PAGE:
Adds Mottolla, 58: "This is the next big step in Thalía's career. The show will not only showcase her extraordinary talent, but it will also allow her to discuss different topics directly with millions of fans."

The show and new CD –being recorded in New York, where Thalía lives with Mottola– come at a point when the singer says she's found a spiritual balance in her life.

"There was a time in recent years when I wandered through a desert ", said Thalía, who was re-baptized as a Christian in 1995. "It came about after the kidnapping, a feeling in my heart that although God was there, because He never leaves you, you don't want to see Him. And you cast Him aside, but He is always there. Now, I have come back from that desert and I'm in an oasis."

But not all has been calm in that oasis. Although her two sisters managed to escape captivity alive thanks to Thalía paying their ransom (word has it that she forked over millions to the kidnappers, some of whom were eventually arrested and jailed), the ordeal tore her whole family apart.

Zapata, who starred in a play based on her experience, Cautivas, in México, hasn't minced words about how hurt she is with Ernestina, particularly after one of her friends told the Mexican press about his theory that Zapata staged the kidnapping to profit from it.

"It was a huge blow to my heart after having suffered so much during the kidnapping –because I was a victim too– for Ernestina to say that I was the one behind it, that hurts," said Zapata.

The oldest of five sisters, she denies the allegation that sent her to the hospital with a temporary facial paralysis, and who is not ruling out suing Ernestina for libel.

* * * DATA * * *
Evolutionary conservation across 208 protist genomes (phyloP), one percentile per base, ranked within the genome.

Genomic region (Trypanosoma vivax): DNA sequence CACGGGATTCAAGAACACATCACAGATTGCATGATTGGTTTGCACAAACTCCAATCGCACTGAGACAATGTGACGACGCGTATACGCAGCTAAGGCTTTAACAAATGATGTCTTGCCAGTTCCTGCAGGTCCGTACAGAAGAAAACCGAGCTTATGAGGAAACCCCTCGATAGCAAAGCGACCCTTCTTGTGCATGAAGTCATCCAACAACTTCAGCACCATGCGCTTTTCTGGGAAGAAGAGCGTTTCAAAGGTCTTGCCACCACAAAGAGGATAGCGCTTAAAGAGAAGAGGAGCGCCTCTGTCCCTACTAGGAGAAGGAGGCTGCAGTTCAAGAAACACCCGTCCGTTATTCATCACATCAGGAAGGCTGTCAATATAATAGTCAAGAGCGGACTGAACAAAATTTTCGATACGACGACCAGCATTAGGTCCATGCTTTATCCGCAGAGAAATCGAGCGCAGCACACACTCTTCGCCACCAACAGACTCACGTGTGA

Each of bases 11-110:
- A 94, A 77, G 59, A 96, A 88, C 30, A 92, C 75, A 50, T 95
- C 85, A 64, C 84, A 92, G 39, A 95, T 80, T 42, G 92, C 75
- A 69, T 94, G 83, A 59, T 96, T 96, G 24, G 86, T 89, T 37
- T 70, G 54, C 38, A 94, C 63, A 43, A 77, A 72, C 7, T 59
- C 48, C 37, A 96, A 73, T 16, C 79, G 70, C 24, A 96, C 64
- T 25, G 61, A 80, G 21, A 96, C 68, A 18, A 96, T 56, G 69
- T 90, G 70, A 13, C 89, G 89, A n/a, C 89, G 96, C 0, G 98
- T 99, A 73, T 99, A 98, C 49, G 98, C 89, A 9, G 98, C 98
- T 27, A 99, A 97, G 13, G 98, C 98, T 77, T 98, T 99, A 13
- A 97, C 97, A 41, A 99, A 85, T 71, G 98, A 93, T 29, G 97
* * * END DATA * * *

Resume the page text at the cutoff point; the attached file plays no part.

"My family is divided and torn apart, and that's very sad. It's a broken family. She adds: "I think there is a great deal of rivalry (between Ernestina and I). She got a taste of fame after the kidnapping."

Ernestina, on the other hand, won't comment on Zapata. "There won't be any kind of response on my part," said the author firmly.

She who wrote about the weeks she spent captive, time in which she was physically and emotionally abused, in her book Líbranos del Mal, which will be published in English this year.

"Everything I have to say to her and to my family, I say directly to them."

In every family, says Thalía, "there are problems, there are issues, there are crisis," but love can overcome it all. "I adore all of my sisters, and I put my mother on a pedestal," said the singer of "Piel Morena." "As a member of this family, I'm open to any and all dialogue."

Even though Thalía predicts a reconciliation, ("Of course it will happen," the singer said), Zapata sees things differently.

"For now, I will love them from a distance, because we've reached the point where you say 'Save yourself,' " said Zapata who is grateful to Thalía for paying the ransom and who hopes one day her sister will hear her version of what happened during and after the kidnapping, just as she has heard Ernestina's. "And I want to be safe."

Whether Thalía manages to rescue her family once again is yet to be seen. For now, her focus is on her impending motherhood, even if it leads her to put her career on hold for a while. "It would be better, because I'd be so fulfilled, so radiant, feeling so whole, so full of energy," Thalía says about her life as a working mother down the road.

"That would be the ultimate blessing, on top of all the beautiful things I have in my life."